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Through the ideas of and within Oceania that we outline, and within which we locate architecture and institutions for CIE regionally, we illustrate the identified turning…
Through the ideas of and within Oceania that we outline, and within which we locate architecture and institutions for CIE regionally, we illustrate the identified turning points through analysis of dynamic and intersecting trajectories of the Oceania Comparative and International Education Society (OCIES), formerly the Australia and New Zealand Comparative and International Education Society (ANZCIES), and the Vaka Pasifiki, formerly the Rethinking Pacific Education Initiative for and by Pacific Peoples (RPEIPP) project. We offer initial responses to an over-arching theme in posing the question: how, and through what processes, have these groups influenced understandings of ‘regionalism’ for CIE within Oceania? This involves examining the conferences, financing, membership, the Society journal/publications and aspects of CIE education of the two bodies.
This chapter examines the usefulness of the field of comparative and international education (CIE) in reference to supporting and informing the development of education in…
This chapter examines the usefulness of the field of comparative and international education (CIE) in reference to supporting and informing the development of education in the Pacific Islands (Oceania) region. Accordingly, it reconsiders the conceptualization and practice of the field by unpacking understandings of CIE with specific reference to the Pacific Islands. I argue that advancing the field in Oceania entails critical examination of context, of persisting colonial legacies in education and the broader social, economic, and political landscape. Considerations of these discourses identify some of the tensions, contradictions, and ambivalences that eventuate as “education for national development” is reconciled with indigenous knowledges and the intellectual traditions that sustain Pacific island communities. Adopting a postcolonial perspective, this chapter explores recent educational initiatives in Papua New Guinea, Fiji, and Solomon Islands. These initiatives reveal the complexities and multifaceted dynamics that underpin the context of Pacific Islands systems of education. They also reflect how Pacific educational leaders negotiate global imperatives for education while observing indigenous knowledge systems and cultural values. The lessons drawn from these case studies suggest that comparative education scholars need to rethink partnerships with colleagues and neighbors in consideration of Pacific and indigenous (including Australia and New Zealand) cultural protocols of engagement by honoring respect and reciprocity, mutual benefit, and empowerment. Such conceptual and practical reconsiderations may facilitate an assessment of the impact of western intellectual contributions on systems of education in Oceania.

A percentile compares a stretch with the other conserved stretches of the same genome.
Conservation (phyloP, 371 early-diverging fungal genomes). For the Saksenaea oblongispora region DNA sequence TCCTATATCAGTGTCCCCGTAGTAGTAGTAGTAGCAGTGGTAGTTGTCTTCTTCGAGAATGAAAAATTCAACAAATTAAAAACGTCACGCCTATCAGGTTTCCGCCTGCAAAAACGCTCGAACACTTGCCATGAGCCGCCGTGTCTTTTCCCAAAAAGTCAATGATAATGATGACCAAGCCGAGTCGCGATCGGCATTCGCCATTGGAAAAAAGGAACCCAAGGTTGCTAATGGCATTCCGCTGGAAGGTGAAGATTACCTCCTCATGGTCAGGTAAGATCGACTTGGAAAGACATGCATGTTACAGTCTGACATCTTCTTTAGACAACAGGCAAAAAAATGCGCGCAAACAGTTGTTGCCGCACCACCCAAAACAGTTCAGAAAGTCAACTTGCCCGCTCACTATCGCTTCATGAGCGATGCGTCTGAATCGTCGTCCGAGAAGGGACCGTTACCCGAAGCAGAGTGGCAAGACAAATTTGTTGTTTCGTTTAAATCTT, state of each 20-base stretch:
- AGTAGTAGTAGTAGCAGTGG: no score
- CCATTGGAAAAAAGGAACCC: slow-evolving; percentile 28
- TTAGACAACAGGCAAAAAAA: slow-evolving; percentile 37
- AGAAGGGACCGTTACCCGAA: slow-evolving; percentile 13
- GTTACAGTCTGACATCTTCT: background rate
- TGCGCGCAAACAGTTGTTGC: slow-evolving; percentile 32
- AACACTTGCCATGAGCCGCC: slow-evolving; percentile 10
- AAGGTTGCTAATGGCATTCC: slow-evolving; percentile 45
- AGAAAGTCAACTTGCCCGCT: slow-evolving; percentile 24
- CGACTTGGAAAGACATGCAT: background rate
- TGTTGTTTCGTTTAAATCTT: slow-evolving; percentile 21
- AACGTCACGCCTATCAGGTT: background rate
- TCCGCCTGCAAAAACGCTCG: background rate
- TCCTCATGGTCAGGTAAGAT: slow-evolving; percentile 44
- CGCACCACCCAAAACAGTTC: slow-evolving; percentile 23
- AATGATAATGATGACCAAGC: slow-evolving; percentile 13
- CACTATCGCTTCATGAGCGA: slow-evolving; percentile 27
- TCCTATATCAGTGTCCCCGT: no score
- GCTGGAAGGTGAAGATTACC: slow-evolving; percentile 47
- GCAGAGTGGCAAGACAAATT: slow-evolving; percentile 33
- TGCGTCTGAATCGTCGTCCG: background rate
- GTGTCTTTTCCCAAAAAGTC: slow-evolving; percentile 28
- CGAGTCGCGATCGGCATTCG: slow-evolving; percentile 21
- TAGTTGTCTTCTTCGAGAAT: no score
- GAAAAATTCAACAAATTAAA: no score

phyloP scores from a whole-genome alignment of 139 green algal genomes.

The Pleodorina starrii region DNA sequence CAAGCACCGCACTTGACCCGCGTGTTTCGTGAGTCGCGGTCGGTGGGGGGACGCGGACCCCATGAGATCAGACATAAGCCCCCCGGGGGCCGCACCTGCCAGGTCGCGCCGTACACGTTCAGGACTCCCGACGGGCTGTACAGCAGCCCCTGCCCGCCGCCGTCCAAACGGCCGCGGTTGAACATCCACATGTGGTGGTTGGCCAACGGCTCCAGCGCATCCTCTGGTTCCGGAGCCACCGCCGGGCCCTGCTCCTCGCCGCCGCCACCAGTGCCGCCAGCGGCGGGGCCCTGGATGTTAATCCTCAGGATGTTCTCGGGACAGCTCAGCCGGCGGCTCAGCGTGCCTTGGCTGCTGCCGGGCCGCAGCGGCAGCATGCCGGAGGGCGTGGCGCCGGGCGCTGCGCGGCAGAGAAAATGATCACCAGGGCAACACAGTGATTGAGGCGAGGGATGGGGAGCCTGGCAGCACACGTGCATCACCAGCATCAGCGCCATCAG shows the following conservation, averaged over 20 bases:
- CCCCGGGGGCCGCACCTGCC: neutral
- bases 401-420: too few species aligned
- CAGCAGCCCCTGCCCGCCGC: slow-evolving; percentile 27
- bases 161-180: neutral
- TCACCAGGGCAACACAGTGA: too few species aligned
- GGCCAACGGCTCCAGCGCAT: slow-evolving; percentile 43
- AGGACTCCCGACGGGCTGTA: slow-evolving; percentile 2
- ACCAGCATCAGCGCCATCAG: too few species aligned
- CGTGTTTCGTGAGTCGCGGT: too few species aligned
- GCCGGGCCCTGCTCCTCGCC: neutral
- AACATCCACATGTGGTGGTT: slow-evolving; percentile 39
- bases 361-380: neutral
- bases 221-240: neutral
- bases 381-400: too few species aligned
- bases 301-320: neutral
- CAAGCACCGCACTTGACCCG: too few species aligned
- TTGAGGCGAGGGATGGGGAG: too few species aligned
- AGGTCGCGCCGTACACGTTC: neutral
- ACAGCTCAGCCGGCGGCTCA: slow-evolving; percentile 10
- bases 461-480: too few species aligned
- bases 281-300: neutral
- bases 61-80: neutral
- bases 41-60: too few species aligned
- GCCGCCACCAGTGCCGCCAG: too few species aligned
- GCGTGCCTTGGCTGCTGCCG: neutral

This chapter offers a selective review of the emerging Indigenous Pacific educational research from 2000 to 2018. The Pacific region is home to many and various cultural…
This chapter offers a selective review of the emerging Indigenous Pacific educational research from 2000 to 2018. The Pacific region is home to many and various cultural groups, and this review is an opportunity to celebrate the consequent diversity of thought about education. Common threads are used to weave this diversity into a set of coherent regional patterns. Such threads include the regional value to educational research of local metaphor, and an emphasis on relationality or the state of being related as a cornerstone of education, both in research and as practice. The relationship between indigenous educational thought and formal education in indigenous contexts is also addressed. The review pays attention to educational research centered in home islands and that which focuses on the education of those from Pacific Islands in settler societies since connections across the ocean are strong. Because of the recent history of the region, developments are fast paced and ongoing, and this chapter concludes with a sketch of research at the frontier. Set within the context of an area study, the chapter concludes by suggesting what challenges the region has to offer in terms of re-thinking the field of international and comparative education.